Does Altitude Affect the Height of the Bounce of a Golf Ball?





"The subject of elasticity deals with the behavior of those substances which have the property of recovering their size and shape when the forces producing deformations are removed. We find this elastic property to some extent in all solid bodies. When you push a material it gives- the material is deformed. If the force is small enough, the relative displacements of the various points in the material are proportional to the force- we say the behavior is elastic." (Holton).

"The elasticity attribute defines the elasticity value of an object. The elasticity value is a floating point number between 0 and 10. A value of 0 indicates no elasticity (i.e. a brick). A value of 10 indicates perfect elasticity (i.e. a perfect rubber ball). The elasticity of an object determines its response when dropped through gravity onto the gravity base or a gravity surface. An object having an elasticity value of 0 will not bounce at all and will remain stationary upon landing after being dropped. An object with perfect elasticity of 10 will continue to bounce indefinitely back to the place from which it was dropped. A value between 0 and 10 will cause a gradual degradation (relative to the value) of energy each time the object collides with a surface."




"In 1666, two hardwoods balls of equal size were released from rest at a certain height. It swung down and struck the other, which was hanging at rest. After impact, the ball stopped at the point of impact while the second ball swung from this point to the same height as that from which the first ball had been released. Our law of momentum conservation explains what is observed.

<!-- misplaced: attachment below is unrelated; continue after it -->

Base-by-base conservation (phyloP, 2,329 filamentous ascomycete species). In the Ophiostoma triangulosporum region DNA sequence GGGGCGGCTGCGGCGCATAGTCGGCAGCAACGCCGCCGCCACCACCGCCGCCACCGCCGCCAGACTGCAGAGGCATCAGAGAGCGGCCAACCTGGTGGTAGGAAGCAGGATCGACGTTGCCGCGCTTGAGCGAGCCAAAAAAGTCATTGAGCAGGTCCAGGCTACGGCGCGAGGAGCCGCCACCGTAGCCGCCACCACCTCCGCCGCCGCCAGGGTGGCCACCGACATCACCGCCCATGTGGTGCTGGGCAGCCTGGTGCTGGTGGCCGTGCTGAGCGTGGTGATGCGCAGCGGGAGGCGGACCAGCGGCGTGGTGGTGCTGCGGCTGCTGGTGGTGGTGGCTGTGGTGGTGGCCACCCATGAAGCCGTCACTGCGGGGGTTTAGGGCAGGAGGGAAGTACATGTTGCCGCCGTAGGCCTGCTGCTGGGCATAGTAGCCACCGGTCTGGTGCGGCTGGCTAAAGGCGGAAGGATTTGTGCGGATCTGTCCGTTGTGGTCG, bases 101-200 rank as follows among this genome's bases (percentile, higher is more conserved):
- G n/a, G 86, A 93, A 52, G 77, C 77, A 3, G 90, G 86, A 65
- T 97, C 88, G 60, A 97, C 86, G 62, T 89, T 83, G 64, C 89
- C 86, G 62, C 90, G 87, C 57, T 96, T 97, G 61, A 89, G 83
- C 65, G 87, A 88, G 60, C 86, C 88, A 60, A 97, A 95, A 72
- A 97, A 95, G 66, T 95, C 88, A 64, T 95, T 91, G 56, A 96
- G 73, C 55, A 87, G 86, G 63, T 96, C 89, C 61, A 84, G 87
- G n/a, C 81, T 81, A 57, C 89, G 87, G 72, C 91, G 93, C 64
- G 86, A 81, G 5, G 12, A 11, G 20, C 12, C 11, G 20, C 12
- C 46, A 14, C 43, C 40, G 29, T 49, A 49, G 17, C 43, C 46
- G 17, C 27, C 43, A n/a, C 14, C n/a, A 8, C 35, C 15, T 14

The scalar quantity 1/2mv(squared) has come to be called kinetic energy. The law of conservation of kinetic energy , then, is not as general as the law of conservation of momentum. If two bodies collide, the kinetic energy may or may not be conserved, depending on the type of collision. It is conserved if the colliding bodies do not crumple of smash or dent or stick together or heat up or change physically in some other way. We call any bodies that rebound without any such change perfectly elastic. We describe collisions between them as perfectly elastic collisions. In perfectly elastic collisions, both momentum and kinetic energy are conserved.

Most collisions that we witness, are not perfectly elastic and kinetic energy is not conserved. Thus, the sum of the 1/2mv(squared)'s after the collision is less than before the collision. Depending on how much kinetic energy is lost, such collisions might be called partially elastic or perfectly inelastic. The loss of kinetic energy is greatest in perfectly inelastic collisions, when the colliding bodies remain together.

Collisions between steel ball-bearings, glass marbles, hardwood balls, billiard balls, or some rubber balls(silicone rubber) are almost perfectly elastic, if the colliding bodies are not damaged in the collision. The total kinetic energy after the collision might be as much as, say, 96% of this value before the collision. Examples of true perfectly elastic collisions are found only in collisions between atoms or sub-atomic particles."(Holton).

"Elasticity number is proportional to { (elastic force) / (inertial force) } and is used in momentum transfer in general and viscoelastic flow calculations in particular. It is normally defined in the following form, where :

r = Pipe/conduit radius

mu = Viscosity

rho =Density

theta = relaxation

Pipe/conduit radius



relaxation time"

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